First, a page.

I’ve decided to write a few retro-reviews of some of my favorite games from various formats. A personal retrospective of my feelings towards the fun I had with them, and the future they helped to create in the industry. Were they ever beaten? Were they the last of their kind? Read full introduction…
Geoff Crammond hasn’t been seen since 2002 when he released Grand Prix 4. Before his disappearance his impact on the gaming industry, and more importantly the genre of racing games, is legendary. Whether it was REVS, Formula One Grand Prix or Stunt Car Racer, many people had their first experience of racing on their home computer using one of his titles.
My first experience with virtual racing which I clearly remember came at “youth club”. They had an Amiga 500 and they had Crammond’s Stunt Car Racer for it. Most people were interested in doing other things, so I got my turn relatively quickly and found a challenging and fun experience. This led me to asking for an Amiga for Christmas and essentially led my life to where I am today (working for a software developer making racing simulations).
Set in 2006 (17 years in the future when the title was released), the idea of course, is crazy. You drive on elevated circuits, inches from death. You have to perfectly time jumps and carry the correct speed to stay on-track, all the time fighting an opponent for the victory.
Box and manual
As you can see in the video below, the Amiga version of Stunt Car Racer came with all the usual things you expected from a game in that period. The manual was an interesting read and really did show just how much Crammond loves racing. Although the type of racing being simulated is entirely fictional, they took the time to write an interesting piece on the history of racing.
Features and content
The title came with one car capable of nitro boost and eight tracks of varying difficulty. The tracks were split two in each division. You raced 11 opponents (four in each division, one per race) and scored points. If you beat your opponents by the end of the season you could move up a division and the difficulty increased with it.
The races themselves were quite an experience. You were lifted by chains and dropped onto the starting grid beside your opponent, then were able to race. Any time that you crashed, those chains would lift you back onto the track, unless you had sustained enough damage to be unable to continue. Each track varied enough that you would often have a minimum and maximum speed that you had to hit a ramp to do it right, or you risk losing time in the air, or plummeting to your doom.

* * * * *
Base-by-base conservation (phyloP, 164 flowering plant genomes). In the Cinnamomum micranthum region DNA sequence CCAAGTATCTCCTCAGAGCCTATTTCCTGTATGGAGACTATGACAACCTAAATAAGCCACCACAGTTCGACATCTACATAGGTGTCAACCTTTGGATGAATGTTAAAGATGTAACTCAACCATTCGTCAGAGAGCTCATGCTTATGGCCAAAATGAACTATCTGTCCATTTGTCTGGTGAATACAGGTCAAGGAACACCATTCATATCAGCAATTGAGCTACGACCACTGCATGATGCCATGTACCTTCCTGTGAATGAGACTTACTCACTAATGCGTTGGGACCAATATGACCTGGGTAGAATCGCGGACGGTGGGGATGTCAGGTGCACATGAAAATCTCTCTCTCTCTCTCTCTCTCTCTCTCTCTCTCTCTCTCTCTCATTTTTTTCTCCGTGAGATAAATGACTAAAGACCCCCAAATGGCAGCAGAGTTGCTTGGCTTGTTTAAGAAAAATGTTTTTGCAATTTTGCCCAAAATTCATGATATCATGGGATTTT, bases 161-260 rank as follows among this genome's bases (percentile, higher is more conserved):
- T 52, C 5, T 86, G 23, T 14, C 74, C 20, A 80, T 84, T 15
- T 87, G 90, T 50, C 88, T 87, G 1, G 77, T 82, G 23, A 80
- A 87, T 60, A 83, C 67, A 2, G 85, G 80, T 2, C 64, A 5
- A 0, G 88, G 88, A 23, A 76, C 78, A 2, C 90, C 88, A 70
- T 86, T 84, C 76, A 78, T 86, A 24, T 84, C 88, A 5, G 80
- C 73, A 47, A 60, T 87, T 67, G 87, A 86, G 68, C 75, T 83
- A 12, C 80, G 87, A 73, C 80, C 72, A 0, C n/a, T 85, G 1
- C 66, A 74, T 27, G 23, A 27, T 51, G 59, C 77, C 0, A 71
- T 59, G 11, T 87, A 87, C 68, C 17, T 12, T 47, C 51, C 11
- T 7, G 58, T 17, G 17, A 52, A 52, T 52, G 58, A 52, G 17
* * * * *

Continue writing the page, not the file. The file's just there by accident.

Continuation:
Division 4: The little ramp / The hump back
These tracks and this division are very easy. You can simply sit behind the opponent and wait until the last turn if you want to. The tracks can all be taken completely flat-out with boost on the whole way around. There are jumps that you are better off actually going slower (you’ll lose less time in the air), but you don’t honestly need to worry about that.
Division 3: The Stepping stones / The big ramp
These tracks are again pretty easy, but there is a risk of making race-ending mistakes (see video). On the stepping stones you just need to keep a speed of around 140 (use boost to keep that speed), while the rest of the track you can blast your way around. The big ramp on it’s namesake circuit must be taken at over 200, while the smaller jumps need to be taken at 170 so you can avoid jumping straight into the abyss. Unfortunately I was unable to boost and turn at the same time, so getting over 200 for the big ramp became a problem in the video!
Division 2: The high jump / The rollercoaster
These tracks can be tricky, and the AI opponents are pretty fast. You have to carry 200 over the high jump to make it, and on the rollercoaster you have to go under 160 on the largest hill or you will miss the next turn. It’s a difficult balance, but minimizing your time in the air is probably for the best on both courses, while slowing down on the sloped straight on the high jump course is vital.
Division 1: The ski jump / The drawbridge
I wasn’t able to get into division one by the time I wanted to post this review. That should tell you how difficult division two is! I only managed it a few times back in the day, but I do remember how to drive the tracks (I’m just not as good at it anymore). It should also be noted that you cannot drive these tracks without damaging your car on landing, so it is important to do as little damage as possible in the lower divisions.